As a specialist in lepidoptera, your article on processionary caterpillars was of particular interest.
When I first came across them after moving to France, I rooted inside a nest to extract specimens to breed through to adults.
Over the years, I have learned much more about them.
Barbed projectiles are defence
Look closely and you will see that they are hairy, but these are simply guard hairs to deter parasitic insects from laying eggs.
More dangerous is what they project at a presumed predator – not hairs, in my view, but tiny barbed ampoules.
If these stick in your skin, the barbs prevent them being pulled out again.
Moreover, since they are ampoules, not just barbs, scratching breaks them open, releasing the urticating protein they contain.
Keep children and pets away
For me, they have never gone beyond causing itching, but for susceptible people they cause swelling, irritation and can lead to respiratory problems and, in exceptionally severe cases, anaphylactic shock.
Be careful that children do not get them in their eyes.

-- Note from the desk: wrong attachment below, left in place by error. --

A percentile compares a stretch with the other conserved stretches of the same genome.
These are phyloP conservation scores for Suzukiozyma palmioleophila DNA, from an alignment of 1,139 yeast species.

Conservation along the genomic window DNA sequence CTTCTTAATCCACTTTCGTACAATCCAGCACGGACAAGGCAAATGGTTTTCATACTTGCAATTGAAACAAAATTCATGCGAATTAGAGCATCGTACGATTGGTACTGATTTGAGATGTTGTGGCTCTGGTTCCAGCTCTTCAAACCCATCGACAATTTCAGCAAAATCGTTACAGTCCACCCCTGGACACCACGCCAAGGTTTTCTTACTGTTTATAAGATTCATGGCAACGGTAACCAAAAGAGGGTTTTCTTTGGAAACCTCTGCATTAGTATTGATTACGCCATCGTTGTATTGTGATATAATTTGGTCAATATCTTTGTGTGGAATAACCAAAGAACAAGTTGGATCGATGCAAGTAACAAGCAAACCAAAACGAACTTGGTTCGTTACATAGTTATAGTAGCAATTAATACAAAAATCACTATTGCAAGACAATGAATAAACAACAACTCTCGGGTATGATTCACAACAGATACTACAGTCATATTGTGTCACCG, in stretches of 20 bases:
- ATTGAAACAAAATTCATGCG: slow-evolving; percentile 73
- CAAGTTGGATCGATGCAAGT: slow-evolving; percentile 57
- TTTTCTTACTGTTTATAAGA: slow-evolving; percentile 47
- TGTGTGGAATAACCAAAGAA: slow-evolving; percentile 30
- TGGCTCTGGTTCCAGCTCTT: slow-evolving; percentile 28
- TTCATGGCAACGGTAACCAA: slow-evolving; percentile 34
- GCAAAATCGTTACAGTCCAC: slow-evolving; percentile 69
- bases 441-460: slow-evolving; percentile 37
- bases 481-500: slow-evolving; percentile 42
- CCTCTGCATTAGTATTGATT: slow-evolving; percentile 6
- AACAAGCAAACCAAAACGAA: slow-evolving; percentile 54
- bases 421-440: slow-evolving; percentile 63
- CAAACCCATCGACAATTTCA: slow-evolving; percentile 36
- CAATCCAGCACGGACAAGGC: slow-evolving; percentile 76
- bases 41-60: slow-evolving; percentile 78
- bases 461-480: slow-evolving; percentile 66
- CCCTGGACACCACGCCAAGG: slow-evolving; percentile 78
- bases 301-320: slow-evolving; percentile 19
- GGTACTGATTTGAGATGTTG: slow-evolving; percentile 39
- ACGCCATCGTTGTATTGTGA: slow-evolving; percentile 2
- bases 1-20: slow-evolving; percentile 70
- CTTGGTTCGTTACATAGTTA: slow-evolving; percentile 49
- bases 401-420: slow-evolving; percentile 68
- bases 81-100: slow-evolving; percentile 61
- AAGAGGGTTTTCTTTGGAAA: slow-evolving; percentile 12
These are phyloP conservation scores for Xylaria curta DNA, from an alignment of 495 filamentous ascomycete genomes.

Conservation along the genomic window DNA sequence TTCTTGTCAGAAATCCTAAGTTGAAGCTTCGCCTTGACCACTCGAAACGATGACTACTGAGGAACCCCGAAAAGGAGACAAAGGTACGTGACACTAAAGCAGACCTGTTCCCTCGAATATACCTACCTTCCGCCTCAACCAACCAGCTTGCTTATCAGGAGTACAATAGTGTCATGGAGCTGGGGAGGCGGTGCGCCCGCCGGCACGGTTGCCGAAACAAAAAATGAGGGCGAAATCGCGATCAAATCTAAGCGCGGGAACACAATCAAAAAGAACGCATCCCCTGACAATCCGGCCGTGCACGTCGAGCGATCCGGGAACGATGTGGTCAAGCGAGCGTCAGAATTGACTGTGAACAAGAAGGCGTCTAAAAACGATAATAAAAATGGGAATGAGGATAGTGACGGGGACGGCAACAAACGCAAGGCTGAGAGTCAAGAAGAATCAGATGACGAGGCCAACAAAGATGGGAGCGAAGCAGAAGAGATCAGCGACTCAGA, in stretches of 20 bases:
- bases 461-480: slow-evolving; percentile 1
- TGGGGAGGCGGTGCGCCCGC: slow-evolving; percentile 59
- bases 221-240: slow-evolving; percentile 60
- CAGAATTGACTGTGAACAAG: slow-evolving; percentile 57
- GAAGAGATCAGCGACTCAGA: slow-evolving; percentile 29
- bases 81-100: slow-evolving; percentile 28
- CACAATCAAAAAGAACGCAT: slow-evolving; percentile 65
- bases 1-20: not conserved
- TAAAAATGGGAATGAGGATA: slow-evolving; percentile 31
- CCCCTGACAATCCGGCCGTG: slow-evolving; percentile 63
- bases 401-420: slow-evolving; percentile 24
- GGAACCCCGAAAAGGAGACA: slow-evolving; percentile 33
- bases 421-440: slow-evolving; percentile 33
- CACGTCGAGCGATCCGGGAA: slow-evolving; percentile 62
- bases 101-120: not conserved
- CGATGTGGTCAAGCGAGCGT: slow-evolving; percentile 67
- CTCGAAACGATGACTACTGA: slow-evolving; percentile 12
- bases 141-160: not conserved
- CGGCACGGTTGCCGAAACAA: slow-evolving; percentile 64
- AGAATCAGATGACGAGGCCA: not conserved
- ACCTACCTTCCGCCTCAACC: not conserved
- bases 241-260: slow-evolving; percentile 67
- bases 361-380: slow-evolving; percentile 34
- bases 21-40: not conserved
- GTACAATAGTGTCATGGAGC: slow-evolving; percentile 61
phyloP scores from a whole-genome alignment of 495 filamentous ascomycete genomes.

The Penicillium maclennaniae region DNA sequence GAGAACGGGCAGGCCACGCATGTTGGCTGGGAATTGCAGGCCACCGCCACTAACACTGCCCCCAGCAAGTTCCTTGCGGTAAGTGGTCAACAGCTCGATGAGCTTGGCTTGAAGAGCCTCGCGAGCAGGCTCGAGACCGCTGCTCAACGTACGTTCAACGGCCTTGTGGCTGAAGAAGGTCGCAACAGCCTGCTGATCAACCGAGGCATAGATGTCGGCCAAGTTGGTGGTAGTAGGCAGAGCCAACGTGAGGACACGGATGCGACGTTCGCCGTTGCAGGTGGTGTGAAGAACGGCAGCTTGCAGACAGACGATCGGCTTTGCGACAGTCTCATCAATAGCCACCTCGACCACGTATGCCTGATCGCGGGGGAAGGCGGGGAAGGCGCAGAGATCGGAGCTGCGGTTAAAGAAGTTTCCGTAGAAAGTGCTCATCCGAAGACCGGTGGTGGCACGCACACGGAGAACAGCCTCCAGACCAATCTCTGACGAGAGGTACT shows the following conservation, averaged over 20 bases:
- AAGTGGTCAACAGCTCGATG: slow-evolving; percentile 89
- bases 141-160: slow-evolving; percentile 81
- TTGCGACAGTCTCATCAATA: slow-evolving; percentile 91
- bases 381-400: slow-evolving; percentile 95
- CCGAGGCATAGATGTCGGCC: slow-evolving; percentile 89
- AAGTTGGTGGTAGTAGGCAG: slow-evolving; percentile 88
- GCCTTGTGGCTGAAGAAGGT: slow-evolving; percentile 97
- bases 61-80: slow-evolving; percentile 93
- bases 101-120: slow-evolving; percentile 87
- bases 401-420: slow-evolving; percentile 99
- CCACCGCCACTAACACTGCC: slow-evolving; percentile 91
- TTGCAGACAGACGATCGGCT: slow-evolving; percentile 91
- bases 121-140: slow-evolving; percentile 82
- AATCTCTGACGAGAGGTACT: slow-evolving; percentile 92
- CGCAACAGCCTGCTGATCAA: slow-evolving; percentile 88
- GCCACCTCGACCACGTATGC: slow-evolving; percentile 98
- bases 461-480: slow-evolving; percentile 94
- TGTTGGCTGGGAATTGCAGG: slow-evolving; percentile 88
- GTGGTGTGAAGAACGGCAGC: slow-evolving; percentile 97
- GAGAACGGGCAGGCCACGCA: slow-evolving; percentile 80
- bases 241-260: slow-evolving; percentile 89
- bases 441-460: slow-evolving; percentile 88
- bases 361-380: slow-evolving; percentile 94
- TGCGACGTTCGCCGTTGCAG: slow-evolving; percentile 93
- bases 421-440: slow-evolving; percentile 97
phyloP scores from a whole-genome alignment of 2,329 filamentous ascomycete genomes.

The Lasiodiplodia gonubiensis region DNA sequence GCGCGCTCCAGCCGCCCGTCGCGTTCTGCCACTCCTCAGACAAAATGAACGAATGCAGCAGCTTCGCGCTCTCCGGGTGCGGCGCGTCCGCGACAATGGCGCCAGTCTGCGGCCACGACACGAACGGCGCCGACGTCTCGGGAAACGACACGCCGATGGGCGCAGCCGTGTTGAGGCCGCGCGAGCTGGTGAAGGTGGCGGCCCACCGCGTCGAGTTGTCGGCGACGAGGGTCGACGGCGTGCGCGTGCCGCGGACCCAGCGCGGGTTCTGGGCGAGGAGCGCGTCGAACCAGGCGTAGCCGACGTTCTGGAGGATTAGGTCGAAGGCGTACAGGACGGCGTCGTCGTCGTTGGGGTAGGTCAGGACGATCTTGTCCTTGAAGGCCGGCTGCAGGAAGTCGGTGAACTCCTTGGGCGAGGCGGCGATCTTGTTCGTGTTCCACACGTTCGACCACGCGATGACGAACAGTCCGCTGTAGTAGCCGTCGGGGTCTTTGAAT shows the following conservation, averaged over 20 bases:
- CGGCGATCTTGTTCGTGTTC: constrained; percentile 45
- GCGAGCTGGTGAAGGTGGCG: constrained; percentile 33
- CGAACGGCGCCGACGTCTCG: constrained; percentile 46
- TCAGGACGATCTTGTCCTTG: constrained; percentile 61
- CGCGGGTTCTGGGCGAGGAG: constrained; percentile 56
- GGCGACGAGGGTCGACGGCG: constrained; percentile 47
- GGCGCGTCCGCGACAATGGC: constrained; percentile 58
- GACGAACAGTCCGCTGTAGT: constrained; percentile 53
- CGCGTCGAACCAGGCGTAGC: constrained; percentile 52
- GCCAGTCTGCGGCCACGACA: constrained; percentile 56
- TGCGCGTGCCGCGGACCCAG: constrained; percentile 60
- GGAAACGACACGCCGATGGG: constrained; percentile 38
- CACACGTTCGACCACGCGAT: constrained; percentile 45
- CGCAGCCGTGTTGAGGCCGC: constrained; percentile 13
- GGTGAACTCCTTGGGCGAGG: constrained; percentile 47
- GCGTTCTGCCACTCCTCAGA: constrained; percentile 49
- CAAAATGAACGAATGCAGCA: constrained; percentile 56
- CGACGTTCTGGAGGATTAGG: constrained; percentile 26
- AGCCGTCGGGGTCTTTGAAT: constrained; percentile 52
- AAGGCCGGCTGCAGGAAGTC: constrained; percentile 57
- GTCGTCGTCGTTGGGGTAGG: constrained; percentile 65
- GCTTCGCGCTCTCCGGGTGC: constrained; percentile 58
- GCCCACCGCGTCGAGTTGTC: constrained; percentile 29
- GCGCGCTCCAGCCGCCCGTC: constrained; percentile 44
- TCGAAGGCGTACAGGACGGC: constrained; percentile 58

Be very careful with pet dogs too. Licking them risks necrosis of the tongue, which cannot be cured. They have to be put down.
Yes, they “pose a threat” but, like hornets, if you do not mess with them, they will not mess with you.
If you have nests in your garden, a simple solution is to carefully cut them off and destroy them.
Terence HOLLINGWORTH, Haute-Garonne
Share your views on an aspect of French life email@example.com The Connexion, Le Grande Bretagne, 30 av. Grande Bretagne, 98000 Monaco
Please include your name and department of France or country where you live. Letters used may be edited for space and sense; the Editor’s decision is final. Letters received may be used online and/or in print.